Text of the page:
One of the noticeable differences between DC and Marvel is the number of prominent superheroes that wear capes. Compare any group shot of any number of Marvel superheroes to any group shot of DC superheroes and chances are good that there will be more capes on the DC side. There's a litany of reasons why this could have taken root in the intrinsic creative works of both companies, but one of the strongest is the role of one artist and creator in the building and evolution of both publishers into what we know of them today: Jack Kirby.
Welcome to Recon:Vergence, a weekly look at what’s going on throughout DC’s new reality-smooshing event storyline, Convergence. This week: Chaos in the stadium as worlds collide and we head towards the final confrontation.
Of all the concepts Jack Kirby created in his time at DC in the '70s, the most underrated by far is Kamandi: The Last Boy On Earth. If you're not familiar with it, it's essentially Planet of the Apes mixed with cold war fears about the end of the world, filtered through Kirby's signature over-the-top bombast until it came out as the story of a young man who emerged from a bunker after the Great Disaster into a shattered world overrun by animal people and sinister sci-fi concepts. And also, he had an amazing head of hair.
It's been one of my favorite Kirby books for a while, and now, it's getting the deluxe format treatment in the form of one of IDW's Artist's Editions, which once again raises the question of just how much money they are trying to get from me, personally. The answer, it seems, is all of it.
This week sees the start of DC Comics' big The Multiversity event series, and if the related books on sale over at ComiXology -- ostensibly to get everyone up to speed -- are anything to go by, then that thing's going to be chock full of weirdos. Seriously, I already knew they were going to be throwing Captain Carrot in there, and for some reason people can't get enough of that one story where Batman becomes a Dracula, but there are some deep cuts in there, like that one Chuck Dixon comic where the Justice League are all cowboys, and this weird thing from the '90s called Kingdom Come, where Superman fights Cable.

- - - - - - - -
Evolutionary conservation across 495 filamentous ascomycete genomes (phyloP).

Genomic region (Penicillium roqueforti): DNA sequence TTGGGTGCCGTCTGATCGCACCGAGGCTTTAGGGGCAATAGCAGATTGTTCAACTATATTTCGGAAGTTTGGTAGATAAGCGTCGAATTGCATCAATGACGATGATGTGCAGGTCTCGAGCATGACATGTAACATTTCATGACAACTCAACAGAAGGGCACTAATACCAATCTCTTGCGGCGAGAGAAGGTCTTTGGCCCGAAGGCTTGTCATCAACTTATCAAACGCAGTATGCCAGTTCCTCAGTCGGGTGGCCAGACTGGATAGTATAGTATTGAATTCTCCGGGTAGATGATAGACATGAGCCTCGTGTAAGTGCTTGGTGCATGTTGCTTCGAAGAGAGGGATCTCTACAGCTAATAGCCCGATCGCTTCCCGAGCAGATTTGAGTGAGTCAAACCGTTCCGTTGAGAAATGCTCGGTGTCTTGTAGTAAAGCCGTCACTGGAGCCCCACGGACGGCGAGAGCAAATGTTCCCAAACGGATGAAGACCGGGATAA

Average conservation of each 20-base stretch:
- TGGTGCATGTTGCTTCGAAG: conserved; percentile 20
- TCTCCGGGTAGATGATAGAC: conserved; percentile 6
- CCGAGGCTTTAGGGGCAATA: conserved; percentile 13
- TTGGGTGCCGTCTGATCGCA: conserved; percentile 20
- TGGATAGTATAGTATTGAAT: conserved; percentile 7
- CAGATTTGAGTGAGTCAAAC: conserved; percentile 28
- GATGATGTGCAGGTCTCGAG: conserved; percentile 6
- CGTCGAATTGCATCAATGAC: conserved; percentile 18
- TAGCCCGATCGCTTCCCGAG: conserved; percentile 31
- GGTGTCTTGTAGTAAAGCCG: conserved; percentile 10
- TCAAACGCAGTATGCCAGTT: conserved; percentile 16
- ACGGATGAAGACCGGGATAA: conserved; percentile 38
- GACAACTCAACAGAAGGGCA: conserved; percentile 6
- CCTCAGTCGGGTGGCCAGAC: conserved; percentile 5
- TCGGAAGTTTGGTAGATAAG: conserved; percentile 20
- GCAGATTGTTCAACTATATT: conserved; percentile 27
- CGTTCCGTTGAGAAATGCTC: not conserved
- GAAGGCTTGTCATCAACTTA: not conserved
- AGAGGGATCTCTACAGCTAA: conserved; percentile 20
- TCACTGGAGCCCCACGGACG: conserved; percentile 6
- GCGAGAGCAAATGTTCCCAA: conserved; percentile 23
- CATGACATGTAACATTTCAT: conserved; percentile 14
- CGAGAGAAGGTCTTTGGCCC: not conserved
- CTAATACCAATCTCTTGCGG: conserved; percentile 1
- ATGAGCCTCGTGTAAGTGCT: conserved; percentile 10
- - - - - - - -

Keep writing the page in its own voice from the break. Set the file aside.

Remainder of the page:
And then there's Kamandi.
But should Kamandi start crossing over into the main DC Universe, it won't be the first time. For that, you have to go back to Bob Haney and Jim Aparo's Brave and the Bold #157, for a story where Kamandi was sent back in time, and ended up being brainwashed, made invulnerable, poisoned with snake venom, joining up with the mob and punching Batman in the face. It... It's a weird one.
If our weekly Ask Chris column isn't enough of definitive comic book (and pro wrestling) opinions for you, good news: ComicsAlliance is proud to present Here's The Thing, a series of videos where you can join our own extremely opinionated senior writer, Chris Sims, as he dives into comics history to explain why you're wrong and he's right.
This week, a viewer writes in with a question about where to start with the King of Comics, Jack Kirby. With a career that spanned six decades and a masterpiece (or three) in every era, the sheer amount of work that Kirby produced can be daunting for a new reader. Fortunately, we've got some suggestions.